Years afterward, while marking papers in her blissfully empty classroom, Mrs. Lintott hears a boy singing in the corridor. Anthony Garrett, fifth form, a small boy with an unbroken alto like a warm, flickering candle. She makes a note to tell Hector about it over lunch--
Even now, it can still catch her by surprise.
She stares down at the essay on her desk. It's filled to bursting with facts, painstakingly accurate and devastatingly unimaginative, a monument to stilted syntax and run-on sentences. There's nary a gobbet to break up the tedium of the utterly expected thesis. This is what her boys produce, this firmament of indisputable information, devoid of wit or heart or song.
Mrs. Lintott has nothing to offer the boy singing in the hall, no sheet music to study or pianist to accompany him. There's no longer any outlet for his sort of creativity in Cutler's, for the pure silly nonsense of boys being boys. She almost hopes that this lot isn't clever enough to notice the lack.
For the first time in several years, she wonders whatever became of clever, sad young Posner.
Christmas hols fall squarely in the midst of studying for A-levels, which is a real peach; not that Posner gets much into the holiday spirit under the best of circumstances.
"The Gregorian calendar wasn't even adopted until the 16th century," he grouses, slamming one book closed with more force than strictly necessary. "The Church hasn't the faintest idea when Christ was actually born at all, has it, and it certainly wasn't December 25th. And what did Jesus have to do with all this crass commercialism, is what I'd like to know."
Scripps doesn't quite laugh at him, which is good because otherwise Posner would have no choice but to smack him upside the head with Tudor Economic Documents, Volume One. "I think you might be missing the point--"
"Oh, of course, peace and love and goodwill among men." Posner rolls his eyes. "I dare you to find me one Christian who actually believes in the true spirit of Christmas -- well, other than you."
"You're a right Scrooge this year, aren't you?" Scripps remarks affably.
"Ah, yes, that heartwarming holiday classic of the skinflint moneylender who hates Christmas. Don't even try to tell me old Ebenezer wasn't just a rabid sentimentalist's take on the bloody Merchant of Venice--"
"You're just jealous because your parents don't have a Christmas tree for you to fuss with."
Posner huffs out a breath, scowling down at his notes. "I've seen what you call a cranberry chain, and you've got all the decorating ability of a dyslexic infant. Christmas is wasted on you, Scripps."
Scripps grins. "Why, Pos, do I detect a reluctant hint of holiday cheer?"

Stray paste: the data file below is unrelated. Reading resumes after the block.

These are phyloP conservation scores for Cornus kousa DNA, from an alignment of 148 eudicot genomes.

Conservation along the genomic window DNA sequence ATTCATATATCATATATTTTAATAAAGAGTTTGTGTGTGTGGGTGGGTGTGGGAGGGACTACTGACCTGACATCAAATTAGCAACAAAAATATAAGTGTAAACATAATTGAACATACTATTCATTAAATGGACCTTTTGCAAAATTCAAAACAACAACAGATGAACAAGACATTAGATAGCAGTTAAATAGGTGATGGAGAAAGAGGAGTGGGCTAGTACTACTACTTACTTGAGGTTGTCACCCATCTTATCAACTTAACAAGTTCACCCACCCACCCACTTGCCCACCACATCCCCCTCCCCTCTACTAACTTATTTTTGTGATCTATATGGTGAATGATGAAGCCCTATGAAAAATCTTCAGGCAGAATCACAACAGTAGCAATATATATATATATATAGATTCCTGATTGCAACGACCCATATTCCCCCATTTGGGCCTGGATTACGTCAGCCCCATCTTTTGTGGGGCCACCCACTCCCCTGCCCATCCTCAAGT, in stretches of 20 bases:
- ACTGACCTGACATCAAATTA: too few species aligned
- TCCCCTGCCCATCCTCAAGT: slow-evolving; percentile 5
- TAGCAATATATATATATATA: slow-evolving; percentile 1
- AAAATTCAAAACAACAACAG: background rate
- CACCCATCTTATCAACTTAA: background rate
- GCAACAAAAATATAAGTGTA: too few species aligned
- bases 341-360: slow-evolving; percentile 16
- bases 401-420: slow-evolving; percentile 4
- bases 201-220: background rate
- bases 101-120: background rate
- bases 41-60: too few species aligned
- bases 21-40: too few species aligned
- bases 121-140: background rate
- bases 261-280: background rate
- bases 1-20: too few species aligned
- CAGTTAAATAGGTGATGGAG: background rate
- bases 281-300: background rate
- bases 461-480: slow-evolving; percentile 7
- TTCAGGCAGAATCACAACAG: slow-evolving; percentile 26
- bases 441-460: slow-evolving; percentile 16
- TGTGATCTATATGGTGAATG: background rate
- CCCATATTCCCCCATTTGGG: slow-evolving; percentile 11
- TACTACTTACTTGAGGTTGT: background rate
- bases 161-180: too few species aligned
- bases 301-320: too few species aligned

"Well, you Christians get caroling and roasts and Father Christmas with armloads of presents," Posner points out grumpily. "We get fried potatoes and light a few candles. If we're really lucky, we get to play with a top. You can see why Christianity has more of a draw."
After a beat, Scripps shrugs. "Actually, fried potatoes don't sound half bad."
Posner considers it. His stomach rumbles. His mum probably has latkes frying as they speak. "You're right, they don't. Let's go 'round to mine and see what we can scrounge up."
Posner thought if he got into Oxford, Dakin might finally see him as worthy, as something closer to an equal, and love him back. Instead, it's the complete opposite. They both came to Oxford, and now Dakin seems to have forgotten him entirely.
"It's not anything you've done," Scripps says patiently, the fifteenth time or so Posner complains to him about it. "It's just Dakin."
"Just Dakin," Posner echoes incredulously. "Yes, it's just the love of my life, Scripps, it's no bother, really--"
"If Dakin's the love of your life, it just goes to show you haven't lived enough yet." He rummages through the (mostly empty) cupboard over Posner's desk, wrinkling his nose. "Speaking of living, I know you can't cook worth a damn, but please tell me you've got some crisps or something stashed away in here..."
"Middle drawer under the bed, next to the ugliest jumpers on God's good earth, and if you get crumbs on the carpet you're sweeping. And what do you know about living it up anyway?"
Scripps sighs. "All I know is you've put Dakin up so high on this pedestal, he can't help but disappoint you."
With an impatient shrug, Posner flops across his bed, staring up at the shadows sprawling across the ceiling. There's a crack in the plaster shaped a bit like a treble clef. "I should lower my standards, I suppose. Who do I think I am, anyway, to want--"
"Don't be a tit," Scripps says sharply. Posner sits straight back up, startled. Scripps never uses that tone, not even when Dakin's at his most, well, Dakin-ish. He almost looks angry, which is distinctly unchristian and not an emotion Posner has ever associated with him before. "You shouldn't lower your standards, Posner. And don't you ever think you're not worth -- that you don't deserve the best. It's Dakin who's not worth it. Not you."
Posner gapes at him. Outside, the streetlamps are being lit, pinpricks of flame in the deepening twilight of the college yards. He should really turn on the lights in his room, he thinks irrelevantly -- but even in the dusky half-light, he can see the tips of Scripps's ears flush red.
The silence stretches uncomfortably.
"Oh," Posner finally says. "Um. Thanks."
Scripps huffs out a breath. "Right," he says awkwardly, and clambers to his feet, abandoning the bag of crisps still unopened. "Anyway, I've three hundred pages of reading to do, I'm for the library. 'Night, Pos."
"'Night," Posner echoes. Scripps flashes him a quick grin and lets himself out.
Posner remains perched at the edge of his bed, unmoving, uncomprehending. Night falls. He stares into the darkness, wondering what on earth Scripps meant, certain he was wrong.
Posner discovers the Beat poets his second year at Oxford. Sure, it's about a quarter-century after the fact, and he doesn't drink (much) or do drugs or have sex, but something in Kerouac and Ginsberg and the rest speaks to a part of him he hadn't really known existed. For the better part of a month, he wanders around in a state of manic bliss with the library's copy of On the Road tucked under his arm, irritating anyone who will hold still long enough with meditations on the abject vitality of Howl and Naked Lunch, wondering how he's never realized literature could be like this. He's just the slightest bit miffed that Hector had completely skipped over this era in his scattershot curriculum.